A company that does a good job of effectively managing its intellectual property assets is better positioned to exploit the creative efforts of the company and avoid potential road blocks to commercialization. A company that does a poor job of managing its intellectual property is much more likely to minimize its intellectual property portfolio and be forced to rely on commodity technology with minimized returns. It also faces a much higher risk of being foreclosed from the ability to commercialize its own technology.

How To We Take I.P. Management Mainstream?

Only a handful of business schools have courses in intellectual property management and even fewer have any form of concentration in this area. While more business schools are providing courses on intellectual property, its definitions, scope and impact on the overall vitality of a corporate enterprise, the true value for business managers does not lie so much in the definitions, but rather in the understanding of what can be done from a management perspective to enhance, protect and exploit these assets.

So even in cases where we have provided our executives in training with sufficient background information on intellectual property, we have not done a good job of teaching these executives how to manage these assets in a way that enhances the value of their corporation. As the world becomes increasing competitive, it becomes even more important for our executives to understand this critical management issue. The arguments for taking Intellectual Property Management mainstream are strong, but the implementation is more difficult.

To get buy in from the nation’s business schools, it will be necessary to convince business executives that intellectual property management skills are as critical as financial management and human resources management, both of which are core elements of most business school curriculum. It will also be necessary to demonstrate that intellectual property management is not only relevant to technology companies, but, in fact, has bearing on the business interest of most every corporate entity. Take for example, the situation of a retail establishment. While retail is generally not considered a technical entity, it is nevertheless a corporate entity with intellectual property to manage. Such things as customer lists, pricing schedules, inventory management and systems, operational structures, training manuals and competitive analysis may all be intellectual property assets.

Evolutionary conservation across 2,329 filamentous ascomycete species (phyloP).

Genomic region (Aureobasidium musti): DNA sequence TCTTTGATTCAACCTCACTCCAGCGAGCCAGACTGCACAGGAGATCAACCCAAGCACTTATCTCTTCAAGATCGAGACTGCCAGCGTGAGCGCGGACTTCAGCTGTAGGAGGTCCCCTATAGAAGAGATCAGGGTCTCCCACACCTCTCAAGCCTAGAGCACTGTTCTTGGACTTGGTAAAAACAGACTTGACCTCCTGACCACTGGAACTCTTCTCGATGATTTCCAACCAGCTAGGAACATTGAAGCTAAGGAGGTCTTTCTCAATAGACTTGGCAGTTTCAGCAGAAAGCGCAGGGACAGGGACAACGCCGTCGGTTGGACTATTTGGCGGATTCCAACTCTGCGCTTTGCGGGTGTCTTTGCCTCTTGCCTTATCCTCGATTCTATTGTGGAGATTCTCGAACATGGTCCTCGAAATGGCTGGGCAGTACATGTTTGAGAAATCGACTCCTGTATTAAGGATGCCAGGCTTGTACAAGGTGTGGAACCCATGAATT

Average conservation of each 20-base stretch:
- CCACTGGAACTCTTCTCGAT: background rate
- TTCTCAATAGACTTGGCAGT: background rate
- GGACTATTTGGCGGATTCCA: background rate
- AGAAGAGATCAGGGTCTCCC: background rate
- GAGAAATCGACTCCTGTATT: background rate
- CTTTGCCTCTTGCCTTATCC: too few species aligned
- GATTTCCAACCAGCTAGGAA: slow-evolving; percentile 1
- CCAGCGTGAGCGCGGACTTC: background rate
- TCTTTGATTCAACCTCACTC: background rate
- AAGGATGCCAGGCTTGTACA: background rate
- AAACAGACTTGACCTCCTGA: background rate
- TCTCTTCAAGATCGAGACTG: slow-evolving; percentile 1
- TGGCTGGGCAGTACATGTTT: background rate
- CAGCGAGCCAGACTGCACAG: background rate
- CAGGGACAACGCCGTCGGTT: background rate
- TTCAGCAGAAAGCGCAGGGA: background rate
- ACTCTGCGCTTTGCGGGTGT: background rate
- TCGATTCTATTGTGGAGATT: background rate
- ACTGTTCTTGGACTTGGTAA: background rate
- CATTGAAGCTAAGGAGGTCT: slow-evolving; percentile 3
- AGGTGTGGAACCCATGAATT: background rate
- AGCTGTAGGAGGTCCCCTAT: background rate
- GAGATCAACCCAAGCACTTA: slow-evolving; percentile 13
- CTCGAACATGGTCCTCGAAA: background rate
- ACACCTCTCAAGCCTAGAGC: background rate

Failure to properly protect or maintain the assets could have significant negative impact on the business. Likewise, receipt of confidential information or proprietary materials from a competitor, particularly if such information or materials come in through the hire of a new employee who does not have the right to disclose or use such information, may also have significant impact on such establishment. While the intellectual property management issues are significantly more complex with a technology based company, they do exist and are relevant for even the most non-technical of companies.

Concluding Thoughts

Intellectual property is an asset that impacts almost every business establishment, yet few business executives are trained to either recognize this asset or implement policies directed to the protection and management of such assets. With increasing pressures from both inside and outside our country for companies to become more competitive, it only makes senses that corporations should reevaluate their internal systems for protection and management of this critical asset.

Not only must the corporate world take a new look at the management of intellectual property, but our nation’s business schools should be encouraged to move this course of study from the world of electives to the mainstream of study. Once intellectual property management becomes mainstream, we should begin to see significant increase in the exploitation and valuation of this most critical asset.

Daniels Daniels & Verdonik, P.A. has been serving the legal needs of entrepreneurial and high technology clients for more than 20 years. Caroline Horton Rockafellow is a licensed patent attorney who works primarily in the areas of technology deals and licensing. She commonly advises her clients in the area of intellectual property management. Questions or Comments can be sent to crockafellow@d2vlaw.com